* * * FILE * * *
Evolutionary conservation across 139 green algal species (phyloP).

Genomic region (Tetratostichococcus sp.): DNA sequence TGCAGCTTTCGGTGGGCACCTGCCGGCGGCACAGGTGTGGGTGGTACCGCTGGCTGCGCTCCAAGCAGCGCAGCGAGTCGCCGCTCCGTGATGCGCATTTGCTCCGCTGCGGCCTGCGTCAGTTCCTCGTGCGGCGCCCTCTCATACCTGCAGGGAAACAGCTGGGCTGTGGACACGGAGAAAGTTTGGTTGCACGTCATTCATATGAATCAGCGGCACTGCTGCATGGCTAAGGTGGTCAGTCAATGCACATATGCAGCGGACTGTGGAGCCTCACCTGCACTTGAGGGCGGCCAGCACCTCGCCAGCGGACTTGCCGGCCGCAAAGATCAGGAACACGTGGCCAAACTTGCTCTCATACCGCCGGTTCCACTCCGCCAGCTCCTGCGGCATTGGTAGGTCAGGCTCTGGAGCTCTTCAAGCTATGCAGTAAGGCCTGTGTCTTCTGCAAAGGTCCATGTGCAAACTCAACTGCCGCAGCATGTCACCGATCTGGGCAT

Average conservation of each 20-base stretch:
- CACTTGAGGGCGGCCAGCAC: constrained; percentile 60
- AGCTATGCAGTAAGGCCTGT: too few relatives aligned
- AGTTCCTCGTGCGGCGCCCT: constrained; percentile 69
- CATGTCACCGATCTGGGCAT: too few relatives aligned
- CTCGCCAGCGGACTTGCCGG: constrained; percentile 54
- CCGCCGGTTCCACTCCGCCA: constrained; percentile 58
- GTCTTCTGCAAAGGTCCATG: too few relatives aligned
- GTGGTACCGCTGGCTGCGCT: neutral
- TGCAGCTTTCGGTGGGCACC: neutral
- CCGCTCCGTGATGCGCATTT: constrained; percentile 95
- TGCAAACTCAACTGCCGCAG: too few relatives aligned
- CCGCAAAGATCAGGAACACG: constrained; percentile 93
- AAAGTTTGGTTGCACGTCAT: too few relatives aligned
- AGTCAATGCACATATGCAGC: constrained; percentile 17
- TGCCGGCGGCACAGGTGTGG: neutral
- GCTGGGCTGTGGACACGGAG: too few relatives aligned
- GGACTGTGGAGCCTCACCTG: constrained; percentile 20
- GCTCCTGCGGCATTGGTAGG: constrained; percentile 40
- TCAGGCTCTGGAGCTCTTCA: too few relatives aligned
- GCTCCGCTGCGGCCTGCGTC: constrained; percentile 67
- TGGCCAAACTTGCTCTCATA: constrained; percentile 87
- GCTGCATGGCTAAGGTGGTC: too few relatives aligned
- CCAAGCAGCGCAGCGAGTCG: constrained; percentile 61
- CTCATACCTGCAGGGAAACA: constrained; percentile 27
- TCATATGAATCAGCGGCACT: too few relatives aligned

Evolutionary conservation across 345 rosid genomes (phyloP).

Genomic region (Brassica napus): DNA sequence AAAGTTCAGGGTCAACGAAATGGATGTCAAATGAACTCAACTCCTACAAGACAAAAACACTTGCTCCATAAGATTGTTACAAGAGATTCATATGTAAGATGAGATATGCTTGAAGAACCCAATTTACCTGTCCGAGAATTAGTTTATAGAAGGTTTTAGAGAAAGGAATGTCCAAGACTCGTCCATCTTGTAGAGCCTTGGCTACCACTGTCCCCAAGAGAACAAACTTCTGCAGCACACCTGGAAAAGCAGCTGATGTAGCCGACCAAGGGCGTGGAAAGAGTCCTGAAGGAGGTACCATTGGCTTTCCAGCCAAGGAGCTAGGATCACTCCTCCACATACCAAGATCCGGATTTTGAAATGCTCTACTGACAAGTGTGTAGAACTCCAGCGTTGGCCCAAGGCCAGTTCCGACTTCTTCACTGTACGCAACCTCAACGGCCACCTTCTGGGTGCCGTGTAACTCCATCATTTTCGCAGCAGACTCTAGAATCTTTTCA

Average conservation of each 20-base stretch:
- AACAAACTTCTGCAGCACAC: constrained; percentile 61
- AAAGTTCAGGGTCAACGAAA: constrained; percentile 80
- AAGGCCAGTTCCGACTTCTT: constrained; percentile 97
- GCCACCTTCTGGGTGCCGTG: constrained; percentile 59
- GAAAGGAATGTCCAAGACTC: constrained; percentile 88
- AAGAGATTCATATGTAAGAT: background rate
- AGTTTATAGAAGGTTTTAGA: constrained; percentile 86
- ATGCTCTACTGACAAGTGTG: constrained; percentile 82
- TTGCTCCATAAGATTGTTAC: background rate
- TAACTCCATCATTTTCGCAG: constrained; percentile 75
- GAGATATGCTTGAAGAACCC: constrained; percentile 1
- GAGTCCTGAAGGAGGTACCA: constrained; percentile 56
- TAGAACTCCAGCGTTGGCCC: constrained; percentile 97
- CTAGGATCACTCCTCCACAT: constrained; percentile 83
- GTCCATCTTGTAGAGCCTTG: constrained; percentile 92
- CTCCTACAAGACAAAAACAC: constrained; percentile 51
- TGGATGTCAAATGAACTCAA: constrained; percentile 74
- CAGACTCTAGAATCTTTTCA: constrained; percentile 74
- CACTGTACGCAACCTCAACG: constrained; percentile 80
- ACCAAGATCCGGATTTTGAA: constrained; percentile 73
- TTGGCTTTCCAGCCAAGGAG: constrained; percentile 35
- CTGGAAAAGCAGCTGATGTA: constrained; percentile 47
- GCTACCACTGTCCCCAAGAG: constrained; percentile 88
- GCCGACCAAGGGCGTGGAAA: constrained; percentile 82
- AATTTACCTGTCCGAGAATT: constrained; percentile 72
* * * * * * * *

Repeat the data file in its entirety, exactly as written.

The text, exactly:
Evolutionary conservation across 139 green algal species (phyloP).

Genomic region (Tetratostichococcus sp.): DNA sequence TGCAGCTTTCGGTGGGCACCTGCCGGCGGCACAGGTGTGGGTGGTACCGCTGGCTGCGCTCCAAGCAGCGCAGCGAGTCGCCGCTCCGTGATGCGCATTTGCTCCGCTGCGGCCTGCGTCAGTTCCTCGTGCGGCGCCCTCTCATACCTGCAGGGAAACAGCTGGGCTGTGGACACGGAGAAAGTTTGGTTGCACGTCATTCATATGAATCAGCGGCACTGCTGCATGGCTAAGGTGGTCAGTCAATGCACATATGCAGCGGACTGTGGAGCCTCACCTGCACTTGAGGGCGGCCAGCACCTCGCCAGCGGACTTGCCGGCCGCAAAGATCAGGAACACGTGGCCAAACTTGCTCTCATACCGCCGGTTCCACTCCGCCAGCTCCTGCGGCATTGGTAGGTCAGGCTCTGGAGCTCTTCAAGCTATGCAGTAAGGCCTGTGTCTTCTGCAAAGGTCCATGTGCAAACTCAACTGCCGCAGCATGTCACCGATCTGGGCAT

Average conservation of each 20-base stretch:
- CACTTGAGGGCGGCCAGCAC: constrained; percentile 60
- AGCTATGCAGTAAGGCCTGT: too few relatives aligned
- AGTTCCTCGTGCGGCGCCCT: constrained; percentile 69
- CATGTCACCGATCTGGGCAT: too few relatives aligned
- CTCGCCAGCGGACTTGCCGG: constrained; percentile 54
- CCGCCGGTTCCACTCCGCCA: constrained; percentile 58
- GTCTTCTGCAAAGGTCCATG: too few relatives aligned
- GTGGTACCGCTGGCTGCGCT: neutral
- TGCAGCTTTCGGTGGGCACC: neutral
- CCGCTCCGTGATGCGCATTT: constrained; percentile 95
- TGCAAACTCAACTGCCGCAG: too few relatives aligned
- CCGCAAAGATCAGGAACACG: constrained; percentile 93
- AAAGTTTGGTTGCACGTCAT: too few relatives aligned
- AGTCAATGCACATATGCAGC: constrained; percentile 17
- TGCCGGCGGCACAGGTGTGG: neutral
- GCTGGGCTGTGGACACGGAG: too few relatives aligned
- GGACTGTGGAGCCTCACCTG: constrained; percentile 20
- GCTCCTGCGGCATTGGTAGG: constrained; percentile 40
- TCAGGCTCTGGAGCTCTTCA: too few relatives aligned
- GCTCCGCTGCGGCCTGCGTC: constrained; percentile 67
- TGGCCAAACTTGCTCTCATA: constrained; percentile 87
- GCTGCATGGCTAAGGTGGTC: too few relatives aligned
- CCAAGCAGCGCAGCGAGTCG: constrained; percentile 61
- CTCATACCTGCAGGGAAACA: constrained; percentile 27
- TCATATGAATCAGCGGCACT: too few relatives aligned

Evolutionary conservation across 345 rosid genomes (phyloP).

Genomic region (Brassica napus): DNA sequence AAAGTTCAGGGTCAACGAAATGGATGTCAAATGAACTCAACTCCTACAAGACAAAAACACTTGCTCCATAAGATTGTTACAAGAGATTCATATGTAAGATGAGATATGCTTGAAGAACCCAATTTACCTGTCCGAGAATTAGTTTATAGAAGGTTTTAGAGAAAGGAATGTCCAAGACTCGTCCATCTTGTAGAGCCTTGGCTACCACTGTCCCCAAGAGAACAAACTTCTGCAGCACACCTGGAAAAGCAGCTGATGTAGCCGACCAAGGGCGTGGAAAGAGTCCTGAAGGAGGTACCATTGGCTTTCCAGCCAAGGAGCTAGGATCACTCCTCCACATACCAAGATCCGGATTTTGAAATGCTCTACTGACAAGTGTGTAGAACTCCAGCGTTGGCCCAAGGCCAGTTCCGACTTCTTCACTGTACGCAACCTCAACGGCCACCTTCTGGGTGCCGTGTAACTCCATCATTTTCGCAGCAGACTCTAGAATCTTTTCA

Average conservation of each 20-base stretch:
- AACAAACTTCTGCAGCACAC: constrained; percentile 61
- AAAGTTCAGGGTCAACGAAA: constrained; percentile 80
- AAGGCCAGTTCCGACTTCTT: constrained; percentile 97
- GCCACCTTCTGGGTGCCGTG: constrained; percentile 59
- GAAAGGAATGTCCAAGACTC: constrained; percentile 88
- AAGAGATTCATATGTAAGAT: background rate
- AGTTTATAGAAGGTTTTAGA: constrained; percentile 86
- ATGCTCTACTGACAAGTGTG: constrained; percentile 82
- TTGCTCCATAAGATTGTTAC: background rate
- TAACTCCATCATTTTCGCAG: constrained; percentile 75
- GAGATATGCTTGAAGAACCC: constrained; percentile 1
- GAGTCCTGAAGGAGGTACCA: constrained; percentile 56
- TAGAACTCCAGCGTTGGCCC: constrained; percentile 97
- CTAGGATCACTCCTCCACAT: constrained; percentile 83
- GTCCATCTTGTAGAGCCTTG: constrained; percentile 92
- CTCCTACAAGACAAAAACAC: constrained; percentile 51
- TGGATGTCAAATGAACTCAA: constrained; percentile 74
- CAGACTCTAGAATCTTTTCA: constrained; percentile 74
- CACTGTACGCAACCTCAACG: constrained; percentile 80
- ACCAAGATCCGGATTTTGAA: constrained; percentile 73
- TTGGCTTTCCAGCCAAGGAG: constrained; percentile 35
- CTGGAAAAGCAGCTGATGTA: constrained; percentile 47
- GCTACCACTGTCCCCAAGAG: constrained; percentile 88
- GCCGACCAAGGGCGTGGAAA: constrained; percentile 82
- AATTTACCTGTCCGAGAATT: constrained; percentile 72